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Managerial Statistics

Assignment 1 (due 9/13/2013)

Note all computer output must be handed in with the homework.

1)

Examine the data set bank.xls. Note EducLev and JobGrade should be treated as Categorical

a) Choose a continuous variable and produce a numerical summary of the variable.

b) Choose a categorical variable and produce a numerical summary of the variable.

c) Choose two categorical variables and produce a numerical summary of the joint distribution of the two variables.

d) Choose two continuous variables and produce a graphical summary of the joint distribution of the two

variables. Note: Numerical summaries for a single continuous variable can be produced via the Data tab (select Data Analysis and then Descriptive Statistics). Numerical summaries (contingency tables) can be produced using the Pivot Table option under the Insert tab. Finally the graphical summary of the two continuous variables can be produced using the Scatter option under the Insert tab.

2)

Stock puts are one of many products that are traded on the stock market. A put gives the holder the right to sell a share at a fixed price (called the exercise price and denoted K), on a fixed date (called the exercise date). However the holder of the put does not have to sell the share. This means if the share increases in value you cannot lose money but if it declines you can sell it at a higher price and make a profit. For example, if you have an option to sell one share of Google stock in 2 days time for \$400 and in 2 days time the share is worth \$390 you will make \$10, but if the share is worth \$410 you will not exercise your put so you will lose nothing. Obviously a stock put has some value because you can’t lose money but you can make money. However, calculating its value is difficult because it depends on the price of the corresponding share at the exercise date. The way this problem is dealt with in practice is to treat the value of the option on the exercise date as a random variable (say X) and to calculate the expected value of X. Suppose K=400 and Y (the value of Google shares in two days time) has the following distribution.

 y 375 395 415 P(Y=y) 0.25 0.5 0.25

a) What are the expected value and standard deviation of Y?

b) If X is the value of a put option to sell one Google share at the exercise date for \$K, and Y is the Google stock

price at the exercise date then

K

Y if Y

K

0 otherwise

X  

What are the expected value and standard deviation of X? Hint: First figure out all the possible values that X could take on depending on what value Y takes on. Then use the table for Y to work out the probability that each value of X will happen. Finally, produce a new probability distribution table for X and use it to compute the expected value and standard deviation.

3) Several recent graduates from Professor James’ IOM 530 Modern Applied Statistical Learning Methods class claim they can use the tools from the class to predict whether the stock market will go up or down each day. Suppose a student devises just such a method. She then buys into the stock market each day that the method predicts it will go up and short sells on any day the market is supposed to go down (short selling means you make money if the market declines and lose money if it goes up). She tries out this method for 250 trading days (approximately one year) and gets the following output.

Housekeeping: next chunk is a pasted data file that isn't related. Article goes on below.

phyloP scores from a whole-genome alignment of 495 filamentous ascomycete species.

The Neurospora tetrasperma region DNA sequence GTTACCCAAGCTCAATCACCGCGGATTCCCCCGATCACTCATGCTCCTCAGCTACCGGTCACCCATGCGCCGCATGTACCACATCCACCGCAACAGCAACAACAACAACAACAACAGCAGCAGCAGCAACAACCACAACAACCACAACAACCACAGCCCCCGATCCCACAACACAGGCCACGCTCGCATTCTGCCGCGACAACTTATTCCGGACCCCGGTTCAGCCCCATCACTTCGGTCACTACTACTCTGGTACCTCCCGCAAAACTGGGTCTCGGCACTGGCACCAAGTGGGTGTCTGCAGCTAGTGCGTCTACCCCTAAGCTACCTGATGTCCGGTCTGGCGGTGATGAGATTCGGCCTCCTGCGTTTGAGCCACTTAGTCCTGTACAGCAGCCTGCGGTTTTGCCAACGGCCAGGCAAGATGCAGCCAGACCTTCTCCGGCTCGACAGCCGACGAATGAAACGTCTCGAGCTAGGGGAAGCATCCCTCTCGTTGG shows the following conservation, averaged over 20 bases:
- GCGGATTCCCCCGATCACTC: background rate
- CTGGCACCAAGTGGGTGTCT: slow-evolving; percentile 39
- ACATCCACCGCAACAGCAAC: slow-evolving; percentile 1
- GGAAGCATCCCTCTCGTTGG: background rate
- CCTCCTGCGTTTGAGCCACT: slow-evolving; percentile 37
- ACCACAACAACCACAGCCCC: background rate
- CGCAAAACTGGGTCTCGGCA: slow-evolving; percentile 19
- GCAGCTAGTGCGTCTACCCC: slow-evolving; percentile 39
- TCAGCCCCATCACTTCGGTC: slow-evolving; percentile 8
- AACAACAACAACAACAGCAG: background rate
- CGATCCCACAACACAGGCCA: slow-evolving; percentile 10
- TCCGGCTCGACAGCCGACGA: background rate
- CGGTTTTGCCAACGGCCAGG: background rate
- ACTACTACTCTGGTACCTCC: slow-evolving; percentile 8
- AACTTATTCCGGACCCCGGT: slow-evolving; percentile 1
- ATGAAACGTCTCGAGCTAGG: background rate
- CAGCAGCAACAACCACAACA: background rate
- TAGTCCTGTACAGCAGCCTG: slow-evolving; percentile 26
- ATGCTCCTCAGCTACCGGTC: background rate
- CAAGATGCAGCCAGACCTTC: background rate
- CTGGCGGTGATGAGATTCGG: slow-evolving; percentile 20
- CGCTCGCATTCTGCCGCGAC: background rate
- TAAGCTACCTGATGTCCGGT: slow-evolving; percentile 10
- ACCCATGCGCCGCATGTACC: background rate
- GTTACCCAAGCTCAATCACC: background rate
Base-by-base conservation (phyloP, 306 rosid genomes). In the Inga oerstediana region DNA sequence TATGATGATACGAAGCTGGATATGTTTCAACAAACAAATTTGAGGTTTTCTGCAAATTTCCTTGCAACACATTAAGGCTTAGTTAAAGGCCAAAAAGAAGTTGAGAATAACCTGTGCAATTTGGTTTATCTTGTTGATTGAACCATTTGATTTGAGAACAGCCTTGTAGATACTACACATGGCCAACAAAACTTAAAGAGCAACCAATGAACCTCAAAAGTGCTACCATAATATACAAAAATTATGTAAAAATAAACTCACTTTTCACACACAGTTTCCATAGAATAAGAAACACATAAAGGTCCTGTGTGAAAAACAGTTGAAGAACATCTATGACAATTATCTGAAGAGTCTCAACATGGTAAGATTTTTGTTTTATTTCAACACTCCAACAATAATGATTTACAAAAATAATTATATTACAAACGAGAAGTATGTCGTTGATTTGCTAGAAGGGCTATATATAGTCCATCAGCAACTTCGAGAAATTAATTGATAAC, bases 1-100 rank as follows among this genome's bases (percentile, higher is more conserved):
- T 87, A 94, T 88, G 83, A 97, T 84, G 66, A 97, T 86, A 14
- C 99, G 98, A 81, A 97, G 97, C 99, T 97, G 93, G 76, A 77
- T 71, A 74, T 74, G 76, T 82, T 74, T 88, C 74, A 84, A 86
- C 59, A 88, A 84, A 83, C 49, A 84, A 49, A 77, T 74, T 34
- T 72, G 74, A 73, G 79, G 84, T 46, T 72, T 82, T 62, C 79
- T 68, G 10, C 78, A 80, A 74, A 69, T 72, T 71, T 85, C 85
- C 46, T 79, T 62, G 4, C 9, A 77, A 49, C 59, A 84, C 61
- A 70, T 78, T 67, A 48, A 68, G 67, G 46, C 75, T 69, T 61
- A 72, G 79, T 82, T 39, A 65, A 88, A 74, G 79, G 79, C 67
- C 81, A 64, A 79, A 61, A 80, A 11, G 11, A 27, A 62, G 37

One Variable Summary

Daily Returns Data Set #1

 Mean 0.15 Variance 0.25 Std. Dev. 0.5 Median 0.145 Minimum -3.036 Maximum 2.999 Count 250

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Managerial Statistics

Assignment 1 (due 9/13/2013)

Note that all numbers are in percentages so 0.15 means 0.15%. Assume no transaction costs. Note Std. Dev. in the above table corresponds to the sample standard deviation . Calculate a 95% confidence interval for the student’s average daily profit if she continued with this strategy into the future. You may use z in the calculation of the confidence interval.

4)

A statistician is up at 4 am feeding his 4 month old son. Just for fun he decides to start teaching him statistics. He surfs the web and finds a fascinating data set recording times to shear sheep. This is a big sport in some far flung corners of the globe! He takes these numbers to represent his population i.e. he actually knows the whole population. He then takes a random sample from the population. Below are summary statistics for the population and the sample. Note it is obviously impossible for any of the data points to be negative since they are times.

 Population Sample Times Times One Variable Summary Data Set #1 Data Set #1 Mean 61.93 71.00 Variance 5726.20 6985.86 Std. Dev. 75.67 83.58 Minimum 10.00 10.00 Maximum 783.00 385.00 Range 773.00 375.00 Count 1000 100 Sum 61925.00 7100.00

He asks his son to provide the following quantities based on the above output i.e. give actual numbers. His son has some problems, please help him out by providing the value associated with each symbol. No justification required for this part.

 i. μ ii. True SD(X ) iii. X iv. S v. σ vi. Our usual estimate for SD(X ) vii. E(X ) viii. n ix. N (i.e. the population size)

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